Tran comments, saying, “I commend that government officials have finally recognized the deep hatred of Asian American hate in this country, but they need to do much more. They’ve finally stepped in the right direction, but at the cost of so many attacks and lives. They need to call a hate crime for what it is, instead of making pointless excuses which allows racists to continue attacking.”

   In the span of the pandemic, there has been a rise in Asian hate crimes, the NYPD reporting that anti-Asian hate jumped up to 1,900% in 2020. Many believe that former president Donald Trump nicknaming the Coronavirus as the “China Flu” and blaming the pandemic on the country fueled this sentiment. 

    While it’s easy to connect the anti-Asian sentiment to Trump, it’s important to understand that this prejudice originated from the white colonial empires of the nineteenth century. 

   When European states started colonizing parts of Asia in the sixteenth century, they had a positive outlook on the region and had thought of it as civilized as Europe. However, as time passed on, this perception slowly turned into negative stereotypes that Europeans used to justify colonization of Australia, New Zealand, Africa, and the Americas, as well as enslaving and murdering non-white people across the world. They started to regard the Asian race as inferior to the White Europeans who wanted to exploit Asian resources. 

   According to the Race in America gallery at Bowling Green State University, when Chinese immigrants started to arrive in North America, Australia, and New Zealand, the ideology shifted again but towards the belief that Asians would “invade their lands and end Western values such as democracy, Christianity, and technological innovation” in mid-nineteenth century. These beliefs would later be termed as the “Yellow Peril”.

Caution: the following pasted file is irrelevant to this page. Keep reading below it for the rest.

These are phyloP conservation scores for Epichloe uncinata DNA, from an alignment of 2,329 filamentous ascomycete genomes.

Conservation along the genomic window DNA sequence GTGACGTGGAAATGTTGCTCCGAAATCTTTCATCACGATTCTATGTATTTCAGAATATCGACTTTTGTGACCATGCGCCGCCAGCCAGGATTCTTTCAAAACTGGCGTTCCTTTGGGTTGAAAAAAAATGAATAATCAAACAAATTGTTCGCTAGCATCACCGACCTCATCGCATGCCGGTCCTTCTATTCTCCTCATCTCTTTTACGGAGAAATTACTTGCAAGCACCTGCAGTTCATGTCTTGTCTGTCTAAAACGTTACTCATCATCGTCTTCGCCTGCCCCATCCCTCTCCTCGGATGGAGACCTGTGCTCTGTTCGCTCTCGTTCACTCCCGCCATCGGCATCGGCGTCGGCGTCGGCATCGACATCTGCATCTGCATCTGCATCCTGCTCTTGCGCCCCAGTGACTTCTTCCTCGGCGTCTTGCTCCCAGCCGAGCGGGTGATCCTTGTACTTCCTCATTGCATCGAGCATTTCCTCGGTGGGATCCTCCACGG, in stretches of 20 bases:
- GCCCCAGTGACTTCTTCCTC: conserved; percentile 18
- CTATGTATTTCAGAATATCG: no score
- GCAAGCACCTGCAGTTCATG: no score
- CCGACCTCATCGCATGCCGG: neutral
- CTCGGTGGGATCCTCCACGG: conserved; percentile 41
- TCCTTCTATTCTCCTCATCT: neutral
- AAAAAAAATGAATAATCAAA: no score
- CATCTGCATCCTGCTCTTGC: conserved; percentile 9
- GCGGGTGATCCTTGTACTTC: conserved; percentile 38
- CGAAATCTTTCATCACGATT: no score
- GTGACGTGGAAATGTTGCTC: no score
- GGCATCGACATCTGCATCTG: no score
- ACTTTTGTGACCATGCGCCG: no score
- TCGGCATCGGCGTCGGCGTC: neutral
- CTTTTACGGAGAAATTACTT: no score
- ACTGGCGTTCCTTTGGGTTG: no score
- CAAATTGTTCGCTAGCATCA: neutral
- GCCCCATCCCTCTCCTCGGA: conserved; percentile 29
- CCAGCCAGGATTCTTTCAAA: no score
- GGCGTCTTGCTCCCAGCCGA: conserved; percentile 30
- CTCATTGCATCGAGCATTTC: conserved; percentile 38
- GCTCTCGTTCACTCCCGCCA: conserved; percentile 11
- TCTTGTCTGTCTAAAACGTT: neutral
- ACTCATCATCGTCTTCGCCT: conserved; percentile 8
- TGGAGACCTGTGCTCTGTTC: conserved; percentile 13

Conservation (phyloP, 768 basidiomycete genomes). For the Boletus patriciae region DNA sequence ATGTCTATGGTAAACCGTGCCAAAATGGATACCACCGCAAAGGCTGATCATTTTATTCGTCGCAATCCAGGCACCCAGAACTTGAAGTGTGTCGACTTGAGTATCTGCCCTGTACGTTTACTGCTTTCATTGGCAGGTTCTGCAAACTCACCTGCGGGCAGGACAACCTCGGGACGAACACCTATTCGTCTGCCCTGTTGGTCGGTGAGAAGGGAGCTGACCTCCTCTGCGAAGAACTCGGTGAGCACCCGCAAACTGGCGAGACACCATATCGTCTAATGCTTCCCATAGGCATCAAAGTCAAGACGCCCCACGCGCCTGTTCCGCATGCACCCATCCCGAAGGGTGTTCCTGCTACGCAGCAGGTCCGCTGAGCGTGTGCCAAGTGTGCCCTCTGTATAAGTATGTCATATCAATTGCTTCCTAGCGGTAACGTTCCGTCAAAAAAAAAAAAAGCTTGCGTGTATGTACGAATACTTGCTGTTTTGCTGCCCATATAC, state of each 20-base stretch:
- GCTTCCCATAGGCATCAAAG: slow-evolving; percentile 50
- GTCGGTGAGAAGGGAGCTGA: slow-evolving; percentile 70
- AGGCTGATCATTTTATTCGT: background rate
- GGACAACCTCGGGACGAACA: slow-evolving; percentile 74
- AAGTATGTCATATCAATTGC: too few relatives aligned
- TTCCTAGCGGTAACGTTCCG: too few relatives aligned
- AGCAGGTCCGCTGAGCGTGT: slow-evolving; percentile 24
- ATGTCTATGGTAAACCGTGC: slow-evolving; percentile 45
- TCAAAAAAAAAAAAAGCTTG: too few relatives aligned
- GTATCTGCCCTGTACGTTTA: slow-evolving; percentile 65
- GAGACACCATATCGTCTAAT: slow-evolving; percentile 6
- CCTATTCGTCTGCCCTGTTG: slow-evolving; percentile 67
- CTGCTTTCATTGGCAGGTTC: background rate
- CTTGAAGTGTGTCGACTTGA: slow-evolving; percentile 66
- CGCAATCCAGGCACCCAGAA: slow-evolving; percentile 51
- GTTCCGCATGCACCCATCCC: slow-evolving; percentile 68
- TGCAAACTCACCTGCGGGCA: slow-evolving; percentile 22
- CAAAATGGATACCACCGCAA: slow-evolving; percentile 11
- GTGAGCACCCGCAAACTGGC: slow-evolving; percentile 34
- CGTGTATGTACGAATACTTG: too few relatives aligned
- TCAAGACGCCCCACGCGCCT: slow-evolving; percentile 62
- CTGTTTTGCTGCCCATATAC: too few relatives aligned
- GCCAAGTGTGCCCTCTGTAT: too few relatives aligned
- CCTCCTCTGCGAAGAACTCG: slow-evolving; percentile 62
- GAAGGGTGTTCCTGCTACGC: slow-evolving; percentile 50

And still, this prejudice can still be seen today.  

   Senior at Ridgeview High School, Angel Camanao states, “I think it’s really sad that people are still experiencing discrimination and hatred just because of their race. It’s also frustrating how many of these recent attacks are being overlooked and not considered hate crimes.” 

   Tran states that he also faced racism in the past. “As a kid, yes, I’ve faced racism, and I can assure you that most of the Asian-American population has too. I’ve always been asked ‘Where are you from? No really where are you from?’ or ‘What kind of food is that? It looks weird’. I’ve heard many openly racist Asian remarks which were pushed aside as ‘a harmless joke’. As a child,  I was always pointed out for being Asian, and at one point I wanted to change my last name just to fit in with the people at my school. Overtime, I’ve learned to love my ethnicity, but still there is much more hatred out there that affects young children and adults.”

  While there are cases where discrimination and prejudice that still arise, there is also still a chance for change. Especially during these times, there needs to be a sense of unity across every community. 

  To educate others and help support the Asian community, please use the resources located on this website: